## Reducing Leibniz perl code in characters

7

1

This Perl code is supposed to calculate the Leibniz formula. The original problem is here.

The input format is:

T
<T test cases, each on their own line>

Each test case is a number < 10^7. The output format should be the same, minus the first line.

For example, an input:

2
10
20

And for output:

0.760459904732351
0.77290595166696

My first solutions, at 62 and 61 characters respectively.

for(1..<>){$s=0;map{$s+=($_&1||-1)/(2*$_-1)}1..<>;print"$s\n"} for(1..<>){$s=0;$s+=($_&1||-1)/(2*$_-1)for 1..<>;print"$s\n"}

Edit: The best solution so far is 53 characters, by @teebee:

<>;print${\map$a-=(-1)**$_/(2*$_-1),1..$_},$a=$/for<> possible duplicate of Calculate pi to 5 decimals – Peter Taylor – 2013-02-05T07:49:58.927 Why post the same question on two sites? I feel like it's either help or a puzzle, but not both. And as a puzzle it needs a puzzle-type ([tag:code-golf], [tag:coding-challenge]) and objective winning criteria. – luser droog – 2013-02-05T08:06:22.143 2I was recommended that this question belongs here more then stackoverflow so posted here. – Techmonk – 2013-02-05T08:16:15.263 ## Answers 3 ## Perl 55 bytes <>;map($s-=(-1)**$_/(2*$_-1),1..$_),$s=!print$s,$/for<>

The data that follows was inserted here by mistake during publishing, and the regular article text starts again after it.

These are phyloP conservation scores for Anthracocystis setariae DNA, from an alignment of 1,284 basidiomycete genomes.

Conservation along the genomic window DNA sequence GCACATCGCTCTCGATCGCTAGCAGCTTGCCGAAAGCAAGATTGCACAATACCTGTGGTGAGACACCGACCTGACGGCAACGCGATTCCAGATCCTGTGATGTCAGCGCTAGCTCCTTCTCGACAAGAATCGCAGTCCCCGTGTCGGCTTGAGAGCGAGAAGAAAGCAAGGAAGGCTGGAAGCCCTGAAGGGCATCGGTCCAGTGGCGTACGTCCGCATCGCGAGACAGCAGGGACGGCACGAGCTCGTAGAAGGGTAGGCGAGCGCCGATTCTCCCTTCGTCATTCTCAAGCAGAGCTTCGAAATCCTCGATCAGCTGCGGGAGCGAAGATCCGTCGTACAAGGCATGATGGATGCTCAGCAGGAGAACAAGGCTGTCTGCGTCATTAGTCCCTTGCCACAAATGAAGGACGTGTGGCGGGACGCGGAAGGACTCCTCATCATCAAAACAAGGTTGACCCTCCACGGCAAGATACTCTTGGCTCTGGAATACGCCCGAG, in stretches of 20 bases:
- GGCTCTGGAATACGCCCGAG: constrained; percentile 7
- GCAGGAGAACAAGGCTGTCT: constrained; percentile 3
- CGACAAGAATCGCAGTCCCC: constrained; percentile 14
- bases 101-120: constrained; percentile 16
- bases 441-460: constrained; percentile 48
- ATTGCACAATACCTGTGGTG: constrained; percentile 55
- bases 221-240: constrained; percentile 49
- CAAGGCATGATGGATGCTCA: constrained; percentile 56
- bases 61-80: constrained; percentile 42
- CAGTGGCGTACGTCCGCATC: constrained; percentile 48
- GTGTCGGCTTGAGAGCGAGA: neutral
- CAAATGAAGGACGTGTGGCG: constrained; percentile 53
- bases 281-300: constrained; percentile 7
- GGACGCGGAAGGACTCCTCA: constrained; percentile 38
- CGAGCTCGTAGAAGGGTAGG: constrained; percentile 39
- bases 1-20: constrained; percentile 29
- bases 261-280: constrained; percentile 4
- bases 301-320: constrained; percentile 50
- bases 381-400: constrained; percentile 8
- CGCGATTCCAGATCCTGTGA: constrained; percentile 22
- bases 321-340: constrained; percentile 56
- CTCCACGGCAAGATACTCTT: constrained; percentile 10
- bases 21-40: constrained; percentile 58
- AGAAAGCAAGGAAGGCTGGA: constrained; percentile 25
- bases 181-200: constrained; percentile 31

Without using any Perl non-standard features (such as say). 3 bytes are wasted removing the first value from the input.

Sample usage:

in.dat

2
10
20

$perl leibniz.pl < in.dat 0.760459904732351 0.77290595166696 ## Alternative, also 55 bytes map{$s-=(-1)**$_/($_*2-1)for 1..<>;$s=!print$s,$/}1..<> The alternative may be run interactively, without requiring an input file. Which, as I understand, is what you meant by running indefinitely. 1That goes in an infinite loop, but using this notation for for can save 2 more bytes map($s-=(-1)**$_/(2*$_-1),1..<>),$s=!print$s.$/for 1..<> – Techmonk – 2013-02-05T08:58:35.380 It will only cause an 'infinite' loop if the input given contains an infinite amount of lines. The for<> construction will iterate over every line in input passed to STDIN exactly once, without needing to 'know' beforehand how many there are. – primo – 2013-02-05T09:07:35.770 5 # Perl 53 bytes You can save two more strokes: <>;print${\map$a-=(-1)**$_/(2*$_-1),1..$_},$a=$/for<>

Very clever. One would expect \map... to return a single array reference, and not a list of scalar references. – primo – 2013-06-10T09:28:03.920